Led by banners and speakers blasting “Ain’t No Stopping Us Now” from the back of a pickup truck, nearly 400 protesters chanted and sang as they marched from Monumental Baptist Church in the Hill District to Freedom Corner to demand jobs and to call attention to international monetary policies they say support banks but not people. ROLLING THUNDER— Anti-capitalist activists join job, peace and single-payer health insurance advocates in the initial protest march leading up to the Sept. 24-25 G-20 Leadership Summit at the David L. Lawrence Convention Center. Most of the marchers and organizers were from out of town, several staying in a tent city erected next to the church. And while the demand that government do more to create jobs was the main theme of those who spoke before and after the march, protesters also called for an end to global warming and the wars in Iraq and Afghanistan, housing for the homeless, single-payer health insurance and even the release of Mumia Abu Jamal.
Reconnecting with old friends was the theme for the 22nd annual Clairton Reunion. Held during Labor Day weekend, the event drew about 1,000 present and former city of Clairton residents from around the country. “I come for the weekend because as we grow older, there are fewer and fewer picnics to come to and I want to get in as many as I can and I enjoy seeing friends,” said Ronald Scurry, from Raeford, N.C. but was born and raised in Clairton. He has attended the annual event for as long as he can remember. ORGANIZERS—Some of the organizers were Lamont Lewis, Juanita Horne and Emanuel Lewis.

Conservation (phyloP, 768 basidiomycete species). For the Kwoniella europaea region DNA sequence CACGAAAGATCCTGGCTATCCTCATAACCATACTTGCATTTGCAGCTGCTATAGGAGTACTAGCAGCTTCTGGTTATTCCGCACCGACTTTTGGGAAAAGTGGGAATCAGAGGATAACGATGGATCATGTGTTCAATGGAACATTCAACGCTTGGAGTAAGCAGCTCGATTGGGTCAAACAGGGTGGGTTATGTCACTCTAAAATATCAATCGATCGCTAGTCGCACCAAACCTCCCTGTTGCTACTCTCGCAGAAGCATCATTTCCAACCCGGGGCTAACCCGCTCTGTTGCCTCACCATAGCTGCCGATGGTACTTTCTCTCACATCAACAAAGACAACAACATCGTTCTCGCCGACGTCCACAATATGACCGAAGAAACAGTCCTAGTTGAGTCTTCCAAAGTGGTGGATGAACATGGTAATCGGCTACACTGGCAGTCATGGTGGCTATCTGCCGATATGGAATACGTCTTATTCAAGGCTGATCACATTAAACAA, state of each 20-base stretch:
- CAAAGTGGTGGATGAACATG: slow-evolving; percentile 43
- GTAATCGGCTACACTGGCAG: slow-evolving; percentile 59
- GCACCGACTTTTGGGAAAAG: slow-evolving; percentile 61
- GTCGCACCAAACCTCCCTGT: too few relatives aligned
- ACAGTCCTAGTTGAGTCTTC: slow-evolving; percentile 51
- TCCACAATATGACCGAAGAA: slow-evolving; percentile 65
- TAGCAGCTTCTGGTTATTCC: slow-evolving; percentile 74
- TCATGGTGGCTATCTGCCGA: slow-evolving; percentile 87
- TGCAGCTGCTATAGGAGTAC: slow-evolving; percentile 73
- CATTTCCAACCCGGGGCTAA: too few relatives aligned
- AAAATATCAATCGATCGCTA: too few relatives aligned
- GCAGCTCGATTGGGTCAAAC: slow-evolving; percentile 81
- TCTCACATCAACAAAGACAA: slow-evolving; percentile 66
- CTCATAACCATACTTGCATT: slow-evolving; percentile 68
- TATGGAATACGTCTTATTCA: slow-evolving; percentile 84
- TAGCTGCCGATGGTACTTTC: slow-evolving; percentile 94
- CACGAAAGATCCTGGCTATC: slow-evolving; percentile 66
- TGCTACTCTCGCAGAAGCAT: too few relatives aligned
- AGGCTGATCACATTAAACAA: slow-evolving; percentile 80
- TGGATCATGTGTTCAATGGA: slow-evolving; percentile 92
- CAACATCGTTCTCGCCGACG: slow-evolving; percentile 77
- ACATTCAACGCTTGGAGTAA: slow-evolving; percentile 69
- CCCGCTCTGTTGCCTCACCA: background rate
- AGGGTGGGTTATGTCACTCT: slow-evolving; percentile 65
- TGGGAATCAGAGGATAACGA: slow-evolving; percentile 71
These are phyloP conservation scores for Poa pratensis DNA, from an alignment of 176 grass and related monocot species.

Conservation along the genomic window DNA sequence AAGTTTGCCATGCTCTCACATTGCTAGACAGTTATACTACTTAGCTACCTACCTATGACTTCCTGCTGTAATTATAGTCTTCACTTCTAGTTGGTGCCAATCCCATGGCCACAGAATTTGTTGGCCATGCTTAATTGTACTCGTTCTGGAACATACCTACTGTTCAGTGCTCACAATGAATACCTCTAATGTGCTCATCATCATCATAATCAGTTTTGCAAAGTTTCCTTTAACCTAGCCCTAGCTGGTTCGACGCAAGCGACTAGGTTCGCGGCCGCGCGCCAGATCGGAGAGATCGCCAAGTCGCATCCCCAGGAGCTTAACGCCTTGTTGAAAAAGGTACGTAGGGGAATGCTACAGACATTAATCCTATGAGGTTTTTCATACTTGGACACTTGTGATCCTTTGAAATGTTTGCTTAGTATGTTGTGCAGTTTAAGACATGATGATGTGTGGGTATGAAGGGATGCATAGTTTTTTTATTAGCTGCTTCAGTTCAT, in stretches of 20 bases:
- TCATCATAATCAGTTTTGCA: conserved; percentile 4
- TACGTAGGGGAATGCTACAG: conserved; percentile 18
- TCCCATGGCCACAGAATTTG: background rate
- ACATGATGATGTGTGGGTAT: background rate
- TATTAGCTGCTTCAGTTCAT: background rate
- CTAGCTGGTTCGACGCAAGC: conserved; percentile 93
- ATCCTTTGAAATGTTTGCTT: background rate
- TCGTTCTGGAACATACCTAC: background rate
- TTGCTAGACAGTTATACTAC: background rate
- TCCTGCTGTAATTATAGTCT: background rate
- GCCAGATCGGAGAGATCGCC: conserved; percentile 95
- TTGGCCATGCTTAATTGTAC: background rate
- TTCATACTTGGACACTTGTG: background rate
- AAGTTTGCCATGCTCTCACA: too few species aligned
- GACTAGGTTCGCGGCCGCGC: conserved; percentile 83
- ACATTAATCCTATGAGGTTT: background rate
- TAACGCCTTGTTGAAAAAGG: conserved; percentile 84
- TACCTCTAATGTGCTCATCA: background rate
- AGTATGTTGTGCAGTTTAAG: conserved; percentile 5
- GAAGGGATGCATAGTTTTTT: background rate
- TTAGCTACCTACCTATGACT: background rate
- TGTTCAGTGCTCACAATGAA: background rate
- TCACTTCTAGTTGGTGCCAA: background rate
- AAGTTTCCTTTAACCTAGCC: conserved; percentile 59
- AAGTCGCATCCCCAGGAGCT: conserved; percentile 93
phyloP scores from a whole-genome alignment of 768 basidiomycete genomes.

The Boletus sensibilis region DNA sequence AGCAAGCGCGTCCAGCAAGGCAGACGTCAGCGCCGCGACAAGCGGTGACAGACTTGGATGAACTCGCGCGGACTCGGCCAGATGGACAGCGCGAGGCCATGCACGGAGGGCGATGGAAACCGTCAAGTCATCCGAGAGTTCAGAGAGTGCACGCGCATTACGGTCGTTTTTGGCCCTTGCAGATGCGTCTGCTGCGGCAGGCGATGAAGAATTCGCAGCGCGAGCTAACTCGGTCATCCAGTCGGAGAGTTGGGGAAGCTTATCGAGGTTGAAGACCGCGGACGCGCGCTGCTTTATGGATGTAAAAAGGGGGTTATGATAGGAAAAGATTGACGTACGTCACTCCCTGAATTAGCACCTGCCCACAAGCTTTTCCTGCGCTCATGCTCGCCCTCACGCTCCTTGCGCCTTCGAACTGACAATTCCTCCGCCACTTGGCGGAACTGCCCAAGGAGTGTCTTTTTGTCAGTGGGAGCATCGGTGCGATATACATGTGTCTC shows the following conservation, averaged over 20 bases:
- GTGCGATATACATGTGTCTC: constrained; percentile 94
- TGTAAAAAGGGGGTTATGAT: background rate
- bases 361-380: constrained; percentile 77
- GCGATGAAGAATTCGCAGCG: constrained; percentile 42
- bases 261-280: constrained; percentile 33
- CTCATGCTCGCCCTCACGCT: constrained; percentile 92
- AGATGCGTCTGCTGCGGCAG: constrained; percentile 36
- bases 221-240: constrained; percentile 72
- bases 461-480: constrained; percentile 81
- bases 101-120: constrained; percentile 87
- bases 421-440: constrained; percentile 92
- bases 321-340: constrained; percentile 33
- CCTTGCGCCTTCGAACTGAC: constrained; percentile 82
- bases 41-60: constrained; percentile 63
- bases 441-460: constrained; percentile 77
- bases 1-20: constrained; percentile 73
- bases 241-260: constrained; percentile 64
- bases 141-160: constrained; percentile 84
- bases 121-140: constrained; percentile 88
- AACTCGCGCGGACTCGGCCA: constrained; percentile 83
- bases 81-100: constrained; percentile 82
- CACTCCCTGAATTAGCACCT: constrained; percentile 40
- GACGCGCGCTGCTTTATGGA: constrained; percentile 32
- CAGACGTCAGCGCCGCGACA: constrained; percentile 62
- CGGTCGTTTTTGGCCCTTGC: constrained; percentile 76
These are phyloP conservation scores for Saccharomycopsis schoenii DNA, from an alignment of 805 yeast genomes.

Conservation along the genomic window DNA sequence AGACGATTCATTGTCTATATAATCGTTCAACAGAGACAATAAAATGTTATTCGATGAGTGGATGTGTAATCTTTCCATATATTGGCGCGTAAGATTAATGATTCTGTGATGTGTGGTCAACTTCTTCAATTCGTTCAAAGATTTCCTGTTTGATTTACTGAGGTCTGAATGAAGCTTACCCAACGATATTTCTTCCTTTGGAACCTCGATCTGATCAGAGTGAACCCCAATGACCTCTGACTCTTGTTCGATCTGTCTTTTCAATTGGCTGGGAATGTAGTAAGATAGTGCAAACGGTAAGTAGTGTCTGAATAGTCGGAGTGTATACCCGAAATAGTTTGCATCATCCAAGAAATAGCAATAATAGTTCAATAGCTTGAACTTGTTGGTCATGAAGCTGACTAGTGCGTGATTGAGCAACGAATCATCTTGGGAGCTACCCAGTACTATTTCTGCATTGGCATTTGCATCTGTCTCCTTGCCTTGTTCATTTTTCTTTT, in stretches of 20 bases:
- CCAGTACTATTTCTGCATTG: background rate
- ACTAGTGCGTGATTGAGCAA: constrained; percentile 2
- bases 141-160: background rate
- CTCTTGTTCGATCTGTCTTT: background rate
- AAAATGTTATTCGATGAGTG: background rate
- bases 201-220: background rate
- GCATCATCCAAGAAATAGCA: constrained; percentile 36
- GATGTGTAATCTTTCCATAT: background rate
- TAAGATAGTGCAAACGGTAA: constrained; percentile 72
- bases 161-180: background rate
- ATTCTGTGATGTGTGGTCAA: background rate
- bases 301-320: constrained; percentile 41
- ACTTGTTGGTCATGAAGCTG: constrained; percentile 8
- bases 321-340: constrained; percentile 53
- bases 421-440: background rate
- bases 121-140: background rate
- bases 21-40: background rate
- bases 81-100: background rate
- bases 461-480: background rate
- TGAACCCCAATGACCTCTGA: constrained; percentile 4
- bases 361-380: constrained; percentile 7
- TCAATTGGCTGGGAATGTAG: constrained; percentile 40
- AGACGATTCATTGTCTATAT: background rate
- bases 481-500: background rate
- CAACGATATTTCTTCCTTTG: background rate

The Steelers won the Super Bowl last season and one of the favorites this season. We asked Pittsburghers what they thought. Here’s what you said. “The odds are against it. They have some new players and all have to find that cohesiveness. This might just be their growing time to become that championship caliber team again.”Velva MathisWilkinsburgAdministrative assistant
Summit SEPT. 23—The National Council on Urban Peace, Justice & Empowerment will host the International Peace, Justice & Empowerment Summit from 9 a.m.-4 p.m. at Hosanna House, 807 Wallace Ave., Wilkinsburg. This is an action alert town hall forum that will discuss globalization, economic justice, prison industrial complex, urban and international policy, health care and reparations. The keynote speakers will be Ron Walters and John A. Powell. The co-conveners will be T. Rashad Byrdsong and Amir Khalid Sammad. For more information, visit http://www.ceapittsburgh.org.
images/stories/_national/2009/09_2009/9-23-09/trevor.jpg KINGSTON, Jamaica (AP)—Trevor Rhone, a prominent Jamaican playwright and screenwriter who co-wrote “The Harder They Come,” a film classic that helped introduce the island’s pop culture to a global audience, has died. He was 69. TREVOR RHONE His brother Neville says the filmmaker died of the consequences of a heart attack at a hospital in Jamaica’s capital of Kingston.